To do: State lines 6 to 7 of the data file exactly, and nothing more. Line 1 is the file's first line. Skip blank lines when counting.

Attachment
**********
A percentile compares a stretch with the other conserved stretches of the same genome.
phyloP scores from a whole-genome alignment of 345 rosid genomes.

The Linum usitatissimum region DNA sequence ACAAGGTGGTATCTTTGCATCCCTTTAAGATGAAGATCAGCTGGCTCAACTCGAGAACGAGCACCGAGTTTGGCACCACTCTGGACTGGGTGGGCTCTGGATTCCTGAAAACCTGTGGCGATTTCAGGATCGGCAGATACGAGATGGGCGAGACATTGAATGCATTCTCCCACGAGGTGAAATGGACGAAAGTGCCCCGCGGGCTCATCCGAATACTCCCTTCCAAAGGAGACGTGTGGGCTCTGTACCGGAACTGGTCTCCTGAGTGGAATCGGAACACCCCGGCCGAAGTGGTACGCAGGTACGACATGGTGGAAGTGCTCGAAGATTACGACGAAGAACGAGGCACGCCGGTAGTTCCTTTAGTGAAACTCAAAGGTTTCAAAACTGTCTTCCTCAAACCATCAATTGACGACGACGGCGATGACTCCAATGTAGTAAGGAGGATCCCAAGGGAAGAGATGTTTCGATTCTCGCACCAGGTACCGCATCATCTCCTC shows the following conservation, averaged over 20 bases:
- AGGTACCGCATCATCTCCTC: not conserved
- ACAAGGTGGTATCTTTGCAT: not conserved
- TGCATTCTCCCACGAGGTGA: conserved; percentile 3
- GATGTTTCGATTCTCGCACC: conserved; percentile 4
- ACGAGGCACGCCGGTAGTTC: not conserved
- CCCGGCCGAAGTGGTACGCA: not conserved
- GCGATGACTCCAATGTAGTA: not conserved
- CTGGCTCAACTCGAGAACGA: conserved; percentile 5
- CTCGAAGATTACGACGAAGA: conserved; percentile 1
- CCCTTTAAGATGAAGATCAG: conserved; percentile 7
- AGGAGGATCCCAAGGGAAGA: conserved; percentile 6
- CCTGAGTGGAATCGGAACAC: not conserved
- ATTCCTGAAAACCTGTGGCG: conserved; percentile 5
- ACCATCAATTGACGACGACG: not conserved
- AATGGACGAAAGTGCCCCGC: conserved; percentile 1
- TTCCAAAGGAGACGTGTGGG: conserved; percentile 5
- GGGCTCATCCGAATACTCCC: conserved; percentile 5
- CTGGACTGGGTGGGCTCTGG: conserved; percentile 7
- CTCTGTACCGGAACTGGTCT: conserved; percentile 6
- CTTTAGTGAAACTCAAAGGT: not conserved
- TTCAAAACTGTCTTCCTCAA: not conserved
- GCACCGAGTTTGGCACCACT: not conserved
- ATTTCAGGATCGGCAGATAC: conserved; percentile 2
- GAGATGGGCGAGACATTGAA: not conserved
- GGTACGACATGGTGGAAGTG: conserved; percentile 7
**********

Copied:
- TGCATTCTCCCACGAGGTGA: conserved; percentile 3
- GATGTTTCGATTCTCGCACC: conserved; percentile 4